Christmas Eve was a day of shopping, cooking, and catching up.  It was busy, but not overwhelming.  We cooked the dinner at my in-laws’ house that evening to give them a break, since we knew they would be cooking up a storm all the next morning.  There were a few gifts exchanged that night, but it was mostly agreed that we would wait until the next morning.

Our white Tennessee Christmas morning

When we got up on the 25th, we found that it had started snowing during the night and given us a surprise white Christmas.  There were still some gentle flakes falling outside, and it was just enough to turn everything white without making travel difficult or becoming a hassle.  It was just one more little thing that made it extra special, like God was giving us a little gift to show us that He was thinking of us.

We pretty much feasted all day and played games late into the night, and my wife finally fell asleep sitting up in her chair while we listened to everyone telling stories and such.  It was very different from the way we usually spent Christmas, and very memorable.  It was really great to go there and just be taken care of, so we could just relax and take it all in.  We still had to drive back home on the 26th, then head right back out on the 27th for yet another Christmas and an important stop on the restoration tour

Almost every year, for the last fourteen that is, my wife and I have kept up our own celebration of the twelve days of Christmas.  Now, I know that the interpretations of when those twelve days are varies widely.  I also know that what we do is our own tradition, born out of love and romance, so it doesn’t have to agree with anyone else’s philosophy or ideals.

I’m not really sure how it started.  I have memories of it going way back to the very early years of our marriage.  I’m sure it was my wife’s idea.  I just don’t remember how it actually came into being.  It’s just something that is unique to us as a couple, and last Christmas, it needed some restoration.

We count back twelve days from Christmas, which makes December 13 our first day of Christmas.  On December 13, I give my wife one gift.  On December 14, I give her two of something, three of another thing the next day, and so on.  No turtle doves, pipers piping, or lords a leaping, and no repeating of the gifts day after day as in the song.  Just gifts of any sort that somehow match the number of the day, one through twelve.

Some of the days are extraordinarily easy.  Day one can be anything, of course, and so I only have to decide whether to make it something big, or something simple.  If there is to be an expensive gift in the twelve days, day one is very likely where it will be found.  Other years, it’s as simple as a single rose.  Day two can be earrings, again if there is to be a more expensive or fancy gift as part of the twelve days.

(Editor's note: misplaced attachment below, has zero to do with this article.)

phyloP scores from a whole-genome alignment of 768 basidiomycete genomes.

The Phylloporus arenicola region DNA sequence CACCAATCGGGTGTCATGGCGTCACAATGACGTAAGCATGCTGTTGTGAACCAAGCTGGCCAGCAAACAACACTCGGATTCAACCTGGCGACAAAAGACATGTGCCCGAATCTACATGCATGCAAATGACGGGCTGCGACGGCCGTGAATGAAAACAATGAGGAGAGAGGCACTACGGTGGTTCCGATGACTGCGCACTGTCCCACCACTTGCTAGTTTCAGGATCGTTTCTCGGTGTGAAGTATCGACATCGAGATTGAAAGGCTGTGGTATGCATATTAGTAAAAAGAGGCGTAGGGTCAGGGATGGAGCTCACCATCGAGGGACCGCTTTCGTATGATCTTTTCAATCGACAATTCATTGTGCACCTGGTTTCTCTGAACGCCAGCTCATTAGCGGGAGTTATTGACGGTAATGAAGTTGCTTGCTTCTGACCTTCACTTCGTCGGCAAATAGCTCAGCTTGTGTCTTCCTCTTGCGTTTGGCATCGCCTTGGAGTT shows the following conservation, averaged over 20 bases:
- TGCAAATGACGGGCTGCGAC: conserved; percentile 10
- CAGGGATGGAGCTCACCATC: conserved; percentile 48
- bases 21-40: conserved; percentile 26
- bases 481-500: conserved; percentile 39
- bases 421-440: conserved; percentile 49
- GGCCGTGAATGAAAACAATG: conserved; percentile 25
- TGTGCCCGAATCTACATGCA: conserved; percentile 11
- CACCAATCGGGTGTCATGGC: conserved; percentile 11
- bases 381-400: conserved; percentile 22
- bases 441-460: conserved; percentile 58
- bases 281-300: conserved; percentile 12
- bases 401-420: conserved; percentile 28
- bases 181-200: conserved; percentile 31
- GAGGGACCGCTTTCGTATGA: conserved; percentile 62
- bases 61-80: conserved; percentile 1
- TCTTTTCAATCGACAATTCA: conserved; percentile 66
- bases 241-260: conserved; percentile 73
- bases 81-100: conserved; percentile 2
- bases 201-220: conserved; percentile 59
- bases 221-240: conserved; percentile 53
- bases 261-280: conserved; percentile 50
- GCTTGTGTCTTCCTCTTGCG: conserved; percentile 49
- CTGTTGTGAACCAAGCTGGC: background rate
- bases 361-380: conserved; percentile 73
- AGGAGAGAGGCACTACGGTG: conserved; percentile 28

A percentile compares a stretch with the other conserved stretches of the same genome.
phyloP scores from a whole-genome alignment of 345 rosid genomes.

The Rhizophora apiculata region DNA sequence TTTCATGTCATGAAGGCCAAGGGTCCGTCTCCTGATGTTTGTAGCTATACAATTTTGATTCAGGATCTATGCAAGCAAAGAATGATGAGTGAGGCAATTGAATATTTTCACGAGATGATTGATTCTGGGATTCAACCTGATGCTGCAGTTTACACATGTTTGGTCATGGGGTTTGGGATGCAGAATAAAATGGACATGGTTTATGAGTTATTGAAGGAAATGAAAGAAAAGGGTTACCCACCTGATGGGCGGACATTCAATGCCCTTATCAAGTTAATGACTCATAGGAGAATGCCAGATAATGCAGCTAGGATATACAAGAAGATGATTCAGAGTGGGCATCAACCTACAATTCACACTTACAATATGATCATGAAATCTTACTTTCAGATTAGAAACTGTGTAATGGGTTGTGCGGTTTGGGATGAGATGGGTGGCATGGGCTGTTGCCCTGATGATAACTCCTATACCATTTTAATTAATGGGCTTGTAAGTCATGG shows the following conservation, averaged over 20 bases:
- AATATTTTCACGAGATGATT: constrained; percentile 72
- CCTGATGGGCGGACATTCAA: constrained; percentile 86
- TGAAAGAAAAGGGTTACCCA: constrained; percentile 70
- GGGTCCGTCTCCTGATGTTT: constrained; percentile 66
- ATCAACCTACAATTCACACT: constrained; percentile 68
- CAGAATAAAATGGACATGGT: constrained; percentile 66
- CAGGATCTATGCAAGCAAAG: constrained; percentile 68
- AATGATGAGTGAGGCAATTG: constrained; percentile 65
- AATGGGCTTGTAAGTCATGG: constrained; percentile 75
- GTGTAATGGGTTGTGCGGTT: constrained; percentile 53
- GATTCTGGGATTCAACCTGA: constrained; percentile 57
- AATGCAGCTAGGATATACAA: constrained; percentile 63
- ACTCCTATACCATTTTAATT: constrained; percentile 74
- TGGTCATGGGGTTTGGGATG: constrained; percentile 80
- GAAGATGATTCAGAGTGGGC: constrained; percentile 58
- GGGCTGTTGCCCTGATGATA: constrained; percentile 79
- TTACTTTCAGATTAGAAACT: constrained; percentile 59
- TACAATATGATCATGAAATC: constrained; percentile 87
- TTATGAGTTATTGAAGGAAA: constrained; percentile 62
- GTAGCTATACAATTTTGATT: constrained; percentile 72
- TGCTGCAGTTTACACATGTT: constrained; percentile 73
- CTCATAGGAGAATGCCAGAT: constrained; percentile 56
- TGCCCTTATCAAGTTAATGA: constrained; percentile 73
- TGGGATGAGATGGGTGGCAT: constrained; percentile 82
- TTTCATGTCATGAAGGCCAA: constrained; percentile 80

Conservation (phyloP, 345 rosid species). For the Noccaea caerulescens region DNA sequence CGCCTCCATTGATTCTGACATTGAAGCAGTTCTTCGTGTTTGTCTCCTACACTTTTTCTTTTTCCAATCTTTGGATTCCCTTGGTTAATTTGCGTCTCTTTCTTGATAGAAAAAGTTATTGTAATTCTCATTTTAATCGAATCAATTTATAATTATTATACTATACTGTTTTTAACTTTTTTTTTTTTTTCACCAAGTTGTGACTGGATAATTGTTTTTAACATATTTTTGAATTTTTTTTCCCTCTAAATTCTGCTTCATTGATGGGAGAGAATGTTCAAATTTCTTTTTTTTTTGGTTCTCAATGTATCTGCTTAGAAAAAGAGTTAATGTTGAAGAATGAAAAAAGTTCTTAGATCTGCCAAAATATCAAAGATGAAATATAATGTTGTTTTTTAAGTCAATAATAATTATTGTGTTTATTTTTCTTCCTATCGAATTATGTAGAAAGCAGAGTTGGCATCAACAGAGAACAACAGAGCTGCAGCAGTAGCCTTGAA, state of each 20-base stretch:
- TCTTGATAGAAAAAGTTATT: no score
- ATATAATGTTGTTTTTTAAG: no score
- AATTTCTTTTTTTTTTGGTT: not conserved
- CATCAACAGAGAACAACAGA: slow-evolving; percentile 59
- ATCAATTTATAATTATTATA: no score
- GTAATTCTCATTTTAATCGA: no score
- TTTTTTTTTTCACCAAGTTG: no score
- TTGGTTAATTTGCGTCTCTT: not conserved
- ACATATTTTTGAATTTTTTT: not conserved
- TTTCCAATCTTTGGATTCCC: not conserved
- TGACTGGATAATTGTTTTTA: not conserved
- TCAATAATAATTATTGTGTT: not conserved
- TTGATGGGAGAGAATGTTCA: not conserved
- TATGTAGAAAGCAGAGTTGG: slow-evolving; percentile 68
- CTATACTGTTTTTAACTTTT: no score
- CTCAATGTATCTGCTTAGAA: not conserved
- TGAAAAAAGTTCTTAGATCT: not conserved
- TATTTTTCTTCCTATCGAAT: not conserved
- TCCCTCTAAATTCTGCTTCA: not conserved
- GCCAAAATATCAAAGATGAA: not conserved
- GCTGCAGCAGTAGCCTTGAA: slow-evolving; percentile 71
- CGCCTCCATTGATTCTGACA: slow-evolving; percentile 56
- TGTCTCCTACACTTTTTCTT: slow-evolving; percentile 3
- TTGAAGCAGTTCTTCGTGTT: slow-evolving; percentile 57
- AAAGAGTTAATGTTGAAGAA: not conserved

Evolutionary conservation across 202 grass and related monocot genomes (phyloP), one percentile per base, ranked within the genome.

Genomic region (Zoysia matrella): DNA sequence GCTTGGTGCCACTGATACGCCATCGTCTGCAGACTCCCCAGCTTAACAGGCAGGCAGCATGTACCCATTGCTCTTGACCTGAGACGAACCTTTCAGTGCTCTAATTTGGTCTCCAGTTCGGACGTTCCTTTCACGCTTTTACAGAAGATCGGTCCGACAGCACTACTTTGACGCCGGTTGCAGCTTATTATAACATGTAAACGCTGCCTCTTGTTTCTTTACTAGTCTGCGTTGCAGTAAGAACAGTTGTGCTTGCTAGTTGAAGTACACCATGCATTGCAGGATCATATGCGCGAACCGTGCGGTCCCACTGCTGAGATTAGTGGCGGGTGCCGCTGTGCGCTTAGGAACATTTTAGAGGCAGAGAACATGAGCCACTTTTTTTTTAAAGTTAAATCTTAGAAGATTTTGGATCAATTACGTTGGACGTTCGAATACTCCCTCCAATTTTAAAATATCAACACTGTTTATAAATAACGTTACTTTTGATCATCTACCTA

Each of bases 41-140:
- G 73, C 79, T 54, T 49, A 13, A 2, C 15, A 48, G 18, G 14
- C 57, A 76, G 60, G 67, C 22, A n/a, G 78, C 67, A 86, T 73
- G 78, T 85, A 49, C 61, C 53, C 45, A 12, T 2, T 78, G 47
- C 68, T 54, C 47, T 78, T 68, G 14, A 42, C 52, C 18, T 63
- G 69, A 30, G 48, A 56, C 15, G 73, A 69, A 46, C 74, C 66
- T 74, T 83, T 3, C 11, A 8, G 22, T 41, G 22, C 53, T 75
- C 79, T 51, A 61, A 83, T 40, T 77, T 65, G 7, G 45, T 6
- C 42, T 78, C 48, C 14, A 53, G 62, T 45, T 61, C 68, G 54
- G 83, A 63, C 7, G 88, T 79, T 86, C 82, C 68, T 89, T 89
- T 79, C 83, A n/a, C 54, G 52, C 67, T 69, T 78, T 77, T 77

In years where the budget was especially tight, or I was working two jobs, the twelve days could sometimes be a bit stressful.  What I didn’t understand then was that the value of the gift was totally irrelevant to my wife.  She was just as happy with five pieces of candy as she would have been with five golden rings.  She wasn’t expecting me to spend hours searching for the perfect thing or spend a lot of money.  Her love language is gifts, and she just wanted me to be thinking of her and surprising her with whatever I would come home with.

Most years, it was fun, although some days were a challenge.  There aren’t many things you can buy in packages of eleven, for example.  I would have to get creative and do things like eleven ounces of something, or pick out nine individual items of things that went together.  For some of these, I would write out coupons that she could redeem for back rubs and so forth.  I also bought calendars, memberships, and/or subscriptions for day twelve (12 months),

In 2009, my wife said she wasn’t expecting me to do the twelve days of Christmas if I didn’t want to. I didn’t, and I think it was only the second year that we ever skipped it.  As I’ve mentioned before, the lack of really celebrating Christmas that year was what helped convince my wife that I no longer loved her and that our marriage was coming to a close. That wasn’t exactly the case – I was just confused and didn’t know what to do – but she had seen her parents divorce after a difficult Christmas and saw this as the writing on the wall.